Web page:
keytab file containing pairs of Kerberos principals and encrypted keys can be created on any computer with Kerberos.
Before you begin
To create a
keytab file you need the
kutil utility and you need to know your Kerberos password. The
ktutil utility is present on any workstation using the Kerberos system for network security. It is, for example, part of the MIT Kerberos tools in the Kerberos workstation package. You do not need to log into the actual Kerberos server to generate your
Creating the keytab file
The following procedure demonstrates the creation of the
keytab file using MIT Kerberos. A corresponding example using Heimdal Kerberos is also given below. The examples assume that you are logged into a Linux-based Kerberos workstation.
Ensure that the
ktutil utility is on your command execution PATH.
For Unix/Linux systems this could be for example
/usr/kerberos/sbin . The command
type ktutil should tell you where the executable
ktutil file resides. If the
type command fails, you will need to find the location of the executable
ktutil file and make sure that it is on your execution PATH.
On your command prompt, type
This should result in the
ktutil: prompt being displayed as shown on the example output.
> ktutil ktutil:
addent command to instruct the
ktutil utility to add a principal key to the
The following syntax uses the
-password option to gain appropriate permissions, though you can also use the
-key option. For full details of
ktutil command syntax, refer to Kerberos documentation. Note that you can specify all of the required options to the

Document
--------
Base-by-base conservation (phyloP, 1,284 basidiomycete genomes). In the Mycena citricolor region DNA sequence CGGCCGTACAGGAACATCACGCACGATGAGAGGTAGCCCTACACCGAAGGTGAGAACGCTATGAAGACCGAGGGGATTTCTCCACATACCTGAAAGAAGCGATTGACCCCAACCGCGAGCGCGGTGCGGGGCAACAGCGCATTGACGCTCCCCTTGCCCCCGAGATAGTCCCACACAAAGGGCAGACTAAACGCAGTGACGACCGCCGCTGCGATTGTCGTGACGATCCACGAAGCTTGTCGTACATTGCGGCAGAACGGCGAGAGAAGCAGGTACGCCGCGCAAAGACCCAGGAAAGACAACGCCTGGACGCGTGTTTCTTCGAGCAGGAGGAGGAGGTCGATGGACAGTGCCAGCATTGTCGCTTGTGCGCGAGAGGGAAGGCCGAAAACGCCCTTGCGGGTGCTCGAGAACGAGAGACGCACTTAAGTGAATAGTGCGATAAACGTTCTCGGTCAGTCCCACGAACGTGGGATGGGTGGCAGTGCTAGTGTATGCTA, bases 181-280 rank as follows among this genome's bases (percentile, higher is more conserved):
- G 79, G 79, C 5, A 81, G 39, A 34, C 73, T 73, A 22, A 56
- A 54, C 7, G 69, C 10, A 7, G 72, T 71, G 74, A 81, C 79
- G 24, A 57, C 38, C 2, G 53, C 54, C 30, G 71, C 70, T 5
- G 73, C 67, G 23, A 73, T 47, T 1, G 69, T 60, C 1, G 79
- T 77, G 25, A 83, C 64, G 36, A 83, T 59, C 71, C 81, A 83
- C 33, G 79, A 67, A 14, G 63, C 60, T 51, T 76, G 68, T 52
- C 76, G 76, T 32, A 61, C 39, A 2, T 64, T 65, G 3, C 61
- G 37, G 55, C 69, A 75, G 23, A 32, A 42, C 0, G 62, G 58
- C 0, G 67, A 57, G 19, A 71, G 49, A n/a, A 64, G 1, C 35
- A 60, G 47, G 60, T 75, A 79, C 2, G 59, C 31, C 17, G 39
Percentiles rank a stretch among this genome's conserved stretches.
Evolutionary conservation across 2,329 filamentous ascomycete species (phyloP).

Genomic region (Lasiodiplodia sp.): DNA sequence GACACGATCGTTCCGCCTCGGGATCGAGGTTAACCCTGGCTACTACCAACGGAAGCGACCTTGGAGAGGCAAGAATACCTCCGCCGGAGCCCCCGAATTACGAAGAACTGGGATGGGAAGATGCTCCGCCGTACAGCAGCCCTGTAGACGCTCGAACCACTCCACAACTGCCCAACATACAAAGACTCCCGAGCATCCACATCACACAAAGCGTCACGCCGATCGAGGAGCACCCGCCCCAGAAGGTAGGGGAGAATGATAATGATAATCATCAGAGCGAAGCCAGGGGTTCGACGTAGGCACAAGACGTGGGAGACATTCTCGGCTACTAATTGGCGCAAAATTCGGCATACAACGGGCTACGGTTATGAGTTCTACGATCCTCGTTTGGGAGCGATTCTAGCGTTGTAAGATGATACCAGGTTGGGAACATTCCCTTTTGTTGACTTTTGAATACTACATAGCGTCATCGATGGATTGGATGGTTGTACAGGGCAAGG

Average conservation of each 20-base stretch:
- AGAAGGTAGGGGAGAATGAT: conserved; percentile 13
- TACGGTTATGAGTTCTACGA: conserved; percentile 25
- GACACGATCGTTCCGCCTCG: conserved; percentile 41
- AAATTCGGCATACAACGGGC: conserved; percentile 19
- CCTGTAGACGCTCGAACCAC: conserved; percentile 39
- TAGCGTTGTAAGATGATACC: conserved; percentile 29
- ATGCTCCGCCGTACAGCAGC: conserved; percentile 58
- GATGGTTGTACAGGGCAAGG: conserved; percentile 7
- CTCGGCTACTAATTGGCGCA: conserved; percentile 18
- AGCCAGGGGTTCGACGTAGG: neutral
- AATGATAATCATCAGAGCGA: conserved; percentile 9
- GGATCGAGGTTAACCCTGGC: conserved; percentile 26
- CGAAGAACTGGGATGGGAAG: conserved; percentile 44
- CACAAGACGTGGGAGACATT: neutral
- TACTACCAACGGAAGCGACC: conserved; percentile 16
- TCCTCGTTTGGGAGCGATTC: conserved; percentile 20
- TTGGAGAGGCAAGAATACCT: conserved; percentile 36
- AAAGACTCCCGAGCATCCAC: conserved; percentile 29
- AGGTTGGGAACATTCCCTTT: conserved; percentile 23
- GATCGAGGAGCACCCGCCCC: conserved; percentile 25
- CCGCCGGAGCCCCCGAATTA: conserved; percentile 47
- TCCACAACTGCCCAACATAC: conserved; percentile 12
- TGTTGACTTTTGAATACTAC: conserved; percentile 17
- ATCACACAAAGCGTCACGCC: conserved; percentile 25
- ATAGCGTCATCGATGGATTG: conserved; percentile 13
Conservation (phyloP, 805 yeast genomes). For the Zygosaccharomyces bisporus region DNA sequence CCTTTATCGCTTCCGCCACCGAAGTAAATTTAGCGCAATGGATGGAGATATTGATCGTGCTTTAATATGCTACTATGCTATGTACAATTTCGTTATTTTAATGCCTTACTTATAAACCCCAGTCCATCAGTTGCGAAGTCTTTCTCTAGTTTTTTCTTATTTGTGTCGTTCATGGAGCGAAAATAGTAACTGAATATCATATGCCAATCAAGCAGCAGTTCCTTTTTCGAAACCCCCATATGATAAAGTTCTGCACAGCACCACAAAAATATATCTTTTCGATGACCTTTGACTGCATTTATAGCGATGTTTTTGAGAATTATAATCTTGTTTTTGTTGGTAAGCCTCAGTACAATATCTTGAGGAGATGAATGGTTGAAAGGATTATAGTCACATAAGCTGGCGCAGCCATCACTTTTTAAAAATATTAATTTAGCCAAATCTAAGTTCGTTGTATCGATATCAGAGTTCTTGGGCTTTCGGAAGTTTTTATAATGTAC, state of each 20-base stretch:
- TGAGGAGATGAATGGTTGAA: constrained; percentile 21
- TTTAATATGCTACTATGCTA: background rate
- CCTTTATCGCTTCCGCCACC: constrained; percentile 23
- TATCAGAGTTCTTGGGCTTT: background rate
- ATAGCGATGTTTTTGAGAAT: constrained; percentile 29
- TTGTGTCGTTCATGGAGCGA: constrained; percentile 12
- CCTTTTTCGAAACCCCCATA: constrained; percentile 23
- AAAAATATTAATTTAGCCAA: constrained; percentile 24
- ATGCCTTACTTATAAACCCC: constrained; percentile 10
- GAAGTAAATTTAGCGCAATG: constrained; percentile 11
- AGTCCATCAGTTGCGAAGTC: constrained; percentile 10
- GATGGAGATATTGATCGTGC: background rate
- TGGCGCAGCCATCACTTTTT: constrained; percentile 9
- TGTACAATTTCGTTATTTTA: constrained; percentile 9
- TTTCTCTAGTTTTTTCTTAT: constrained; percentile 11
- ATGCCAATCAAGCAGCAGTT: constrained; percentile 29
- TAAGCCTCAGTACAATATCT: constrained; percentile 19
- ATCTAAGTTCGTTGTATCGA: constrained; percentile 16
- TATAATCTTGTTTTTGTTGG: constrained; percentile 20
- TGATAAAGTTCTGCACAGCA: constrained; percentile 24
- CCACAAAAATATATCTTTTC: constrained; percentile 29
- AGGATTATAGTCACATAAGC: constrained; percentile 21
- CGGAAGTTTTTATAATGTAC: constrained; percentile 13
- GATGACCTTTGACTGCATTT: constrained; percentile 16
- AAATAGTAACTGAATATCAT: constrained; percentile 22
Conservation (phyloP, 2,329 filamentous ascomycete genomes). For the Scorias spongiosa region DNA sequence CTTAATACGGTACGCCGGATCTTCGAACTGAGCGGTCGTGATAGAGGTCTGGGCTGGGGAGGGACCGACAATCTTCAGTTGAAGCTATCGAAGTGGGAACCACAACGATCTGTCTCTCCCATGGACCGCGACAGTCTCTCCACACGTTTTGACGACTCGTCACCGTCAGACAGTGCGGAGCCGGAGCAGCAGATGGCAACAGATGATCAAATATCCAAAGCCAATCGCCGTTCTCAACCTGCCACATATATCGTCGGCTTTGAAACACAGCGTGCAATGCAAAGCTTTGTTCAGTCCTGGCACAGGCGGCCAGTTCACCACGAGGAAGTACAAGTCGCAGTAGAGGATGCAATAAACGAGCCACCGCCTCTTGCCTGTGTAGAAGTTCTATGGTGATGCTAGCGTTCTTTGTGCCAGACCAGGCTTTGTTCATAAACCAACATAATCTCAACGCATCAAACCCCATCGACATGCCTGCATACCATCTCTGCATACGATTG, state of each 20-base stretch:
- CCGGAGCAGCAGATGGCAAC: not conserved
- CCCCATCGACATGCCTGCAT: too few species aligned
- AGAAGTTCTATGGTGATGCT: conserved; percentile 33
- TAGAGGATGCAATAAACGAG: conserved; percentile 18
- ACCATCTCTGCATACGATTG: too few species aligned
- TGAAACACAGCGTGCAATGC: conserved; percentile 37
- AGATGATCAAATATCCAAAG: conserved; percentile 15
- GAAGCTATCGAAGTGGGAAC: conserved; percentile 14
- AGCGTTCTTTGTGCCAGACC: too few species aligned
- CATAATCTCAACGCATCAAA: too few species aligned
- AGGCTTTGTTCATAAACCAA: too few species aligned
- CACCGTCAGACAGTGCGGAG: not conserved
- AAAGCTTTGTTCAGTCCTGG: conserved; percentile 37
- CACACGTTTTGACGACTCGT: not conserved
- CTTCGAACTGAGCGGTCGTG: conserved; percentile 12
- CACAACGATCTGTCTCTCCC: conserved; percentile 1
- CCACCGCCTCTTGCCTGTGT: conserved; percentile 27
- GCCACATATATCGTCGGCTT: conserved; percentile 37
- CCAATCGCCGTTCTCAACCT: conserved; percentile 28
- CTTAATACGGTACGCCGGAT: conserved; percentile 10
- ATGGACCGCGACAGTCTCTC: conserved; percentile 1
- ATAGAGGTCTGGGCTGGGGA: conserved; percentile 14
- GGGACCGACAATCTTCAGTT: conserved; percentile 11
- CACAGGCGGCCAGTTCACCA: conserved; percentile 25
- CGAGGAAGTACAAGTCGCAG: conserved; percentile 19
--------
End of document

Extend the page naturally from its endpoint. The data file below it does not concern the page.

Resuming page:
addent command or only some. Options that are required but not supplied will be prompted for. In the example below, the user is prompted for the password
addent -password -p principal -k kvno -e enctype
principal is the principal ID,
kvno is the key version number, and
enctype is the encryption type. For example:
ktutil: addent -password -p myName@ABC.XX.YYY -k 1 -e rc4-hmac Password for myName@ABC.XX.YYY: qVnlfc587
Repeat adding new keys as required.
wkt) command to write the current keylist to a Kerberos
ktutil: wkt myfile.keytab
quit command to exit
View the created
The keytab file will have been created in the current working directory. You can list it using the
Example for MIT Kerberos
The following example summarizes the example input and output from the above procedure, while adding an additional key with different encryption type:
> ktutil ktutil: ktutil: addent -password -p myName@ABC.XX.YYY -k 1 -e rc4-hmac Password for myName@ABC.XX.YYY: qVnlfc587 ktutil: addent -password -p joe@ABC.XX.YYY -k 1 -e aes256-cts Password for myName@ABC.XX.YYY: Pagod005 ktutil: wkt myfile.keytab ktutil: quit
Example for Heimdal Kerberos
You should use Heimdal Kerberos version 1.5 or older.
> ktutil -k myfile.keytab add -p username@ABC.XX.YYY -e arcfour-hmac-md5 -V 1 > ktutil -k myfile.keytab add -p username@ABC.XX.YYY -e aes256-cts-hmac-sha1-96 -V 1
What to do next
Store the created
keytab file securely in preparation for copying it to the NAM Probe. Remember that the
keytab file is not encrypted. If you are transferring it using network, make sure that the network is secure. Once the file has been transferred to the NAM Probe, it needs to be encrypted for security reasons. For more information, see Encrypting Kerberos SNC keys for secure storage on NAM Probe.